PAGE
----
Dixon touches the chair and continues: ”I wonder if anybody else thinks it's nice, because I do. People are much more than just visual, and that's why I focus so much on tactility, acoustics and smell. Take you and me. We're sitting in a very harsh acoustical environment; lots of people around, very high ceilings and stuff like that. This would normally be a really appalling bit of acoustics, but because we're in a space with a floor and two walls of carpet plus we're sitting in Wingback chairs which have also been carpeted actually the acoustics are pretty good.”
Does your interest in acoustics come from your earlier music career? ”Well, there are certain things I can draw from that experience for sure, which make me probably more interested in acoustics than some other designers. But I'm just starting my exploration of sounds, my new adventure is sounds. Look around and listen – I think the carpet is a perfect vehicle.”
How does a carpet differ as a material in your creative process and what makes it special? ”From the perspective of carpet in general I think that it's something, which is all too often ignored, even though it, beside the walls, is the biggest surface. So it can have immense impact on a space, and it's also the place that gets the most wear and tear.
A carpet is abused in a really aggressive way, which makes it interesting because it's something that has to perform. It's a very interesting typology, and it's probably ”under-loved”. Carpets have a lot of potential. The contemporary spaces for sure lack a softness and there has been a trend for a really long time for concrete floors, no window dressing, blinds, or you know very few table cloths. So the carpet is so important in the context of contemporary interior; as a sound-deadening vehicle, as a softening device for all kinds of technical reasons as well as being decorative.”
How do you start a design process? ”When I do collaboration it often starts with a factory visit. And the older and the more experienced I get, I realise it's not the money and it's not the principle but it's the people that make a good project. You tend to get a gut feeling about that. So I always start going as far upstream as I can in a project. With Ege Carpets for instance we met in London but it was important for me to go see the factory, and the factory visit convinced me this was a company I would enjoy working with, because it had this very specific expertise and the highly skilled, dedicated people.”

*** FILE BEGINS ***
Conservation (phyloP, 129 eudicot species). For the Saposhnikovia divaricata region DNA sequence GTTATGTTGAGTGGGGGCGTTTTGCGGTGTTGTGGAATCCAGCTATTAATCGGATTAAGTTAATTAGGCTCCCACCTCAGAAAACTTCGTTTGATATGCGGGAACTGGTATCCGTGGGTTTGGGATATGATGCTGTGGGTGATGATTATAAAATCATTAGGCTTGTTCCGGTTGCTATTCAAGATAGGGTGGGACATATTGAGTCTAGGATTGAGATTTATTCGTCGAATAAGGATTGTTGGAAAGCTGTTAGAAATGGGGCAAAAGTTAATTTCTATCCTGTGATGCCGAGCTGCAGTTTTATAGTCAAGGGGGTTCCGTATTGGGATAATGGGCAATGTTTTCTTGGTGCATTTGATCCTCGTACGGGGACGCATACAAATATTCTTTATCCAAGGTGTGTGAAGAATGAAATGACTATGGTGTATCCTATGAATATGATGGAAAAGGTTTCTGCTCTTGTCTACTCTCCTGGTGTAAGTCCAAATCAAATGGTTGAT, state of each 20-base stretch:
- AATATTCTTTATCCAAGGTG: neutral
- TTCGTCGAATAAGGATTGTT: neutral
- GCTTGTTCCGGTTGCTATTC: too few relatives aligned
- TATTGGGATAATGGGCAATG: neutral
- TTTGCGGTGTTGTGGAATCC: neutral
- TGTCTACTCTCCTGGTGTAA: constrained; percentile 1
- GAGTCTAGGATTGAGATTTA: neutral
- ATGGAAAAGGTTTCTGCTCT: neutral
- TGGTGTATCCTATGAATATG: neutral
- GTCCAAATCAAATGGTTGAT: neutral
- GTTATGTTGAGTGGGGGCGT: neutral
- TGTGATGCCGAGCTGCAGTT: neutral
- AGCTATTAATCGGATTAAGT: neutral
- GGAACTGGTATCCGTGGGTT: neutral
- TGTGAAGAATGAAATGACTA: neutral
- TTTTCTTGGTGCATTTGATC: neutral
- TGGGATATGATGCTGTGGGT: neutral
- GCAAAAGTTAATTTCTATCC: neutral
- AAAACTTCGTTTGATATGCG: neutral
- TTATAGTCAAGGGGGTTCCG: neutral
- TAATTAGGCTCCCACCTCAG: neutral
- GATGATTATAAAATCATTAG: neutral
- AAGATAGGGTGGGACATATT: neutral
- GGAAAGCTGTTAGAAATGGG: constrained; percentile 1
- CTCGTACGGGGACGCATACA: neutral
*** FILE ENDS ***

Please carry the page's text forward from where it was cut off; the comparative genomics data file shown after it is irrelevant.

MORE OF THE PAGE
The interview is nearing an end, and it seems natural to throw one of the difficult – and perhaps also impossible to answer – questions at Tom Dixon. How does the future of design look like? “For a long time I felt it was a shame I was not born in the 40's, so I could have been part of the 60's. It would have been amazing with the new technologies, the new plastics and the new ways of living. Now I think we're on the verge of a new amazing time for designers, with these very high tech tools that become at your disposal. This means that technology becomes personal and that's something that has never happened before. The designer no longer needs the industrialist by his side. Everything is up to the designer now; we can make the final products ourselves. You could use that power to create a lot of rubbish or you could use it to save the world. So it's an exciting time, it can be terrifying as well but at least we're not going to be bored, right?”
So the carpet is so important in the context of contemporary interior; as a sound-deadening vehicle, as a softening device for all kinds of technical reasons as well as being decorative.
London is the departure point for the collection and for Tom Dixon a world of inspiration. Perhaps not the prettiest, nor the most glamorous, but certainly one of the most characterful cities in the world. The collection interprets the gritty backdrops of railways, tunnels, factories, workshops and warehouses. Materials so prevalent that they make a huge impact. Surfaces – cracked paving stones and brick blocks make up the crumbling industrial landscape while the massive tidal River Thames splits the city in two, and new reflective glass towers begin to dominate the skyline.
The collection features seven designs available as carpet tiles and broadloom creating different expressions within each design theme. Tiles and broadloom can be mixed or combined with other ege collections to get a truly unique flooring solution for one room or projects with several spaces. Go to The Industrial Landscape collection.
Want to know more about Tom Dixon? Go see the official Tom Dixon website tomdixon.net.